The trail to the top is open, flanked by grasslands and littered with rocks.

The first peak is marked by a concrete cross.

We took a breather here and enjoyed the panoramic view.

The majestic Kitanglad Range can be seen looming over the flat lands.

After a few minutes of rest, we proceeded to traverse to the next peak. Extra care must be observed in taking steps as portion of this trail is along a very deep cliff.

The short descent was followed by another steep climb.

Until finally, we reached Palaopao Range's second and highest peak. The spot is marked by a tall wooden cross and overlooks the rice lands and Barangay Kisolon down below.

We rested on a shaded area to refuel and rehydrate. As with any trail hike, it is important to bring along trail food and water to stave off hunger and prevent dehydration. Extra calories are much needed to sustain long hikes.

After a short recovery, we traversed to the the adjacent shorter hill. As we want to explore Paiyak Cave we have to descend on the other side of the range as it is where the cave is located.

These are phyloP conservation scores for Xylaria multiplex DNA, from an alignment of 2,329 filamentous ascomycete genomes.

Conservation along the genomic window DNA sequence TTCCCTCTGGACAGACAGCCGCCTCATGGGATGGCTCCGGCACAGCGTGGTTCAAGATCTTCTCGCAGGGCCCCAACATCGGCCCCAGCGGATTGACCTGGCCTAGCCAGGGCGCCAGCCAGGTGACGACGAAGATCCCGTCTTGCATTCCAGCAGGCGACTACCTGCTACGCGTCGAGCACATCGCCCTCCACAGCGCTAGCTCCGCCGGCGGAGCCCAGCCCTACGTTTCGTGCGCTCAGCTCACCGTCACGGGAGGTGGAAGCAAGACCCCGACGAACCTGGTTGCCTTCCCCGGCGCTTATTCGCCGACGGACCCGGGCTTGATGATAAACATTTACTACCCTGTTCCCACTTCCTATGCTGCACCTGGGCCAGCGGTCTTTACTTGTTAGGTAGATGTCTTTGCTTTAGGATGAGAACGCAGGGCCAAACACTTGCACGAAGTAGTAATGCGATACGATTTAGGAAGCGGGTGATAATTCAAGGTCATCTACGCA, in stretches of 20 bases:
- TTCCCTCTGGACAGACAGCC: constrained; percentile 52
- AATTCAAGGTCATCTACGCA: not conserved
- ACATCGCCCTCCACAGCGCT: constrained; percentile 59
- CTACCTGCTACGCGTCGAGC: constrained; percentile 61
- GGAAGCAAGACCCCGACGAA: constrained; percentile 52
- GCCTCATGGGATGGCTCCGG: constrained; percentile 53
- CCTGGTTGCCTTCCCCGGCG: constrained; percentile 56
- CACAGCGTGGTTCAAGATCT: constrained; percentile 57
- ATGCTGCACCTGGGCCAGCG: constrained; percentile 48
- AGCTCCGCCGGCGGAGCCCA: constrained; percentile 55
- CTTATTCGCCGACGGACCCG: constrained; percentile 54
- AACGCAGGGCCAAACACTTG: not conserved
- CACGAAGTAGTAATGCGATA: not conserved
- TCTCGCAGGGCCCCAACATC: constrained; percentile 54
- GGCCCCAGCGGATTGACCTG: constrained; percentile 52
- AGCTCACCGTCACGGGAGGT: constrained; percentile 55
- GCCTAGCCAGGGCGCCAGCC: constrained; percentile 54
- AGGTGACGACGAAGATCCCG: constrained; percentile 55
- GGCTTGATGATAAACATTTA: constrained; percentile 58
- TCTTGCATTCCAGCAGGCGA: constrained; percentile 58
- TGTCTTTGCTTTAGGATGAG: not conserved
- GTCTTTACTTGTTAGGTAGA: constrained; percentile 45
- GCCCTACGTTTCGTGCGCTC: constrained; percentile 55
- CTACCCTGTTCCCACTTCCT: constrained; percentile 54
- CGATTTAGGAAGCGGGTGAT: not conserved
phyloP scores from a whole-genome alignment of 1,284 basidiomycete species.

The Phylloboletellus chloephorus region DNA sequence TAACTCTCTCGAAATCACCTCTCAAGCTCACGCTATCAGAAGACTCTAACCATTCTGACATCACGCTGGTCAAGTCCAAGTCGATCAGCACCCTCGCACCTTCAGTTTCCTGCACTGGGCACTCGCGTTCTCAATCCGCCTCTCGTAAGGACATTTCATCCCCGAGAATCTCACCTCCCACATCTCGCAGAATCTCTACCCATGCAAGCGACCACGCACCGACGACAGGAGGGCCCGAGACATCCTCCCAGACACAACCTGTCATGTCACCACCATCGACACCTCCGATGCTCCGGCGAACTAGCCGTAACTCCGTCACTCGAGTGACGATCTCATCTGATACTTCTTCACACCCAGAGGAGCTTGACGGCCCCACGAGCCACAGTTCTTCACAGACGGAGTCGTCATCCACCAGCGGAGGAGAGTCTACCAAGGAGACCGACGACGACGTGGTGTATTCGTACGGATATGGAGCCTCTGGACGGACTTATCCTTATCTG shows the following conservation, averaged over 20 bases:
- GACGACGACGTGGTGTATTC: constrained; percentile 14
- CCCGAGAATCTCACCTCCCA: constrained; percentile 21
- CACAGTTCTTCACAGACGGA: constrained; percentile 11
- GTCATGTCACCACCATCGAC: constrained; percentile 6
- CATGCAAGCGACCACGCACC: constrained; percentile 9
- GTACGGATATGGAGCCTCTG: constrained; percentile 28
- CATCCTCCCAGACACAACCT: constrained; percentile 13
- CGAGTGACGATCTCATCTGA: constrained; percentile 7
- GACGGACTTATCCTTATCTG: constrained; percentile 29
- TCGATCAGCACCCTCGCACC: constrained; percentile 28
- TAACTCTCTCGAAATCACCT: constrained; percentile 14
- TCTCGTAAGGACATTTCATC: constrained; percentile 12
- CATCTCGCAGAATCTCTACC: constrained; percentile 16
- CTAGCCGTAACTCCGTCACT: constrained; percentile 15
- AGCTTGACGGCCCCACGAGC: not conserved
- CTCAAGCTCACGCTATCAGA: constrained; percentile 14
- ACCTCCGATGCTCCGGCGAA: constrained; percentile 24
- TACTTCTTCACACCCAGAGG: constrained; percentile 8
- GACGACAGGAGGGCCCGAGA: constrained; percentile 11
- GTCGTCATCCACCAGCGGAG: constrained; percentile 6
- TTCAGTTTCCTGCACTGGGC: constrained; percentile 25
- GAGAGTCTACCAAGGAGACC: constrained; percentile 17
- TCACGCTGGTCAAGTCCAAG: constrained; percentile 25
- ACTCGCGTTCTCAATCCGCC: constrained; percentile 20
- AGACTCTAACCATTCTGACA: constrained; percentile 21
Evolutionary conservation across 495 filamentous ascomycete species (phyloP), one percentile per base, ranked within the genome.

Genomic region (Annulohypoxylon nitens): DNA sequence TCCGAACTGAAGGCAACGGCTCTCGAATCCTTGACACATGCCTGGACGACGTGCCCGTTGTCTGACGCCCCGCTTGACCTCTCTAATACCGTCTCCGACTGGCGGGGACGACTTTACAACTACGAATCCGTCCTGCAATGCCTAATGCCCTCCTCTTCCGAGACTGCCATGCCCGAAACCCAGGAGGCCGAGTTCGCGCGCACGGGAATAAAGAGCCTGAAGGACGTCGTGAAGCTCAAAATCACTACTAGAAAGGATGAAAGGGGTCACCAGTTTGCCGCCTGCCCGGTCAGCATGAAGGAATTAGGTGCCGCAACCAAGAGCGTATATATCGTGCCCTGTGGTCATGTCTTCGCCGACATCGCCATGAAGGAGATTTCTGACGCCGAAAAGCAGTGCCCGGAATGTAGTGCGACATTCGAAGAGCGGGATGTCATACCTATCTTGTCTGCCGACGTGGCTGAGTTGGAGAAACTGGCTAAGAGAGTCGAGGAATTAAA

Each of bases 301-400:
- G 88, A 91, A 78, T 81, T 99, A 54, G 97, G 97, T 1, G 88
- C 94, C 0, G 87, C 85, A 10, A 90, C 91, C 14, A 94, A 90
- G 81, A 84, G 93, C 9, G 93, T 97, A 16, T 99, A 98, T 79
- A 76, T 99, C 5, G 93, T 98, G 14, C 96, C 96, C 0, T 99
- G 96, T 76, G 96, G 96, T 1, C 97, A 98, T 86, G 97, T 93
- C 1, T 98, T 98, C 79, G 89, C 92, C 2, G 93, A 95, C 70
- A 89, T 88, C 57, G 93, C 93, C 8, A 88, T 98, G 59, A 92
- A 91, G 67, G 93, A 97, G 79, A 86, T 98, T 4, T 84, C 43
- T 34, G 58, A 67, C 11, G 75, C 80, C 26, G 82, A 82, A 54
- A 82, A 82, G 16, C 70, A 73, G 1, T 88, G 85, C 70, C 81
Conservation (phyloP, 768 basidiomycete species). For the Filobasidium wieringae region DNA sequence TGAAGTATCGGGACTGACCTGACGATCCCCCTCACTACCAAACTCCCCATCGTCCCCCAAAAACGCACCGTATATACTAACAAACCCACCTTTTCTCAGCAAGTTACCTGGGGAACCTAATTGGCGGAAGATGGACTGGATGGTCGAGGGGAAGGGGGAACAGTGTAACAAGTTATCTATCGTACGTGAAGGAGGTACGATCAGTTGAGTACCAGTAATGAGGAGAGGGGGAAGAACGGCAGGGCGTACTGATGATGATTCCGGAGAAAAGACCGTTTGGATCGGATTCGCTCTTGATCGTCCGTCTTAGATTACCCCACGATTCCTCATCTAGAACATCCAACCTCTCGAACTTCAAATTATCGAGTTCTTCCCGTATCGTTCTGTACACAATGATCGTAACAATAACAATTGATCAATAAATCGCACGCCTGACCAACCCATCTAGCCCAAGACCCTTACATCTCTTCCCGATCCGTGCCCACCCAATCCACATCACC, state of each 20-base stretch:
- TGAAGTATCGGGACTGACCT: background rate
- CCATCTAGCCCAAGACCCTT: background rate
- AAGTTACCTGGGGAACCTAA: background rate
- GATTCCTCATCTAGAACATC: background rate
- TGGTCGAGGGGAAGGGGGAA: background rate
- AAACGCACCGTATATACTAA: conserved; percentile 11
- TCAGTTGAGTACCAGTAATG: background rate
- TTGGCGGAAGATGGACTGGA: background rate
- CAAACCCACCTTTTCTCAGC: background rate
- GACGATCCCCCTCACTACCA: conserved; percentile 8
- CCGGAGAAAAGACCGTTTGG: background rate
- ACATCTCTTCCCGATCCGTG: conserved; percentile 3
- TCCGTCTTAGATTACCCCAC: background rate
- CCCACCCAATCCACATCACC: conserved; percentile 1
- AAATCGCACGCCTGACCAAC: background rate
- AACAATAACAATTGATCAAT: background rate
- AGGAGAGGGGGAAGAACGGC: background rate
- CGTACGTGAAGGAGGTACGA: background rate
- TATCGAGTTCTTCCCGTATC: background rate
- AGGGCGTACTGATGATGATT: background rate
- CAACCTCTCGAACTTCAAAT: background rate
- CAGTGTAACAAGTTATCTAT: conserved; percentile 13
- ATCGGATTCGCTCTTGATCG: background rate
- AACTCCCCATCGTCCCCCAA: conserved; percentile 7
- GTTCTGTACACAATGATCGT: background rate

A long downhill along a forested trail followed next. The trail is narrow and steep but the good thing is that the trees kept us shaded from the heat of the sun.

When we arrived at the entrance of Paiyak Cave, I was instantly amazed by its huge cavern.

 Though short in length, I found it very impressive with gigantic stalactites hanging on its ceiling.

On the adjacent cavern, accessible through a narrow hole, are the preserved skulls and bones of lumad ancestors. Paiyak Cave is believe to be a burial site during the ancient times.

After exiting Paiyak Cave, we simply followed the trail which took us to the sides of the hills.

We passed along the massive rock walls which can be seen from the highway. The intense heat was taking its tool on our tired bodies. Fortunately we, were already on our descent back to the sitio.

It was almost noon time when we got back to the Sumilao Public Market. Tired and starving, we took our lunch at the food court and treated ourselves to this refreshing 40-peso halo-halo dessert!

Things to Remember:

1. Wear proper hiking attire and make sure you are fit enough for the long hike.
2. Bring some trail food and at least 1.5 liters of water as there the no water sources on top of Palaopao Range.
3. You can buy your food and drinks at the Sumilao Food Court or at the few sari-sari stores in Sitio Palaopao.
4. Be courteous to the locals and respect their culture and traditions.
5. Guide fee is Php300.00 per group. I recommend hiring a local guide to help them earn some money. Sitio officials may also ask for monetary donations for the maintenance of the hanging bridge.
6. After your climb, you may also want to cool off by taking a dip at Kulaman River. Click this LINK to read our previous experience.
7. Lastly, don't leave any trashes behind and take your garbage down with you for proper disposal. Always practice the Leave No Trace mountaineers' ethic.

Related Post: Lost and Delirious in Mt. Palaopao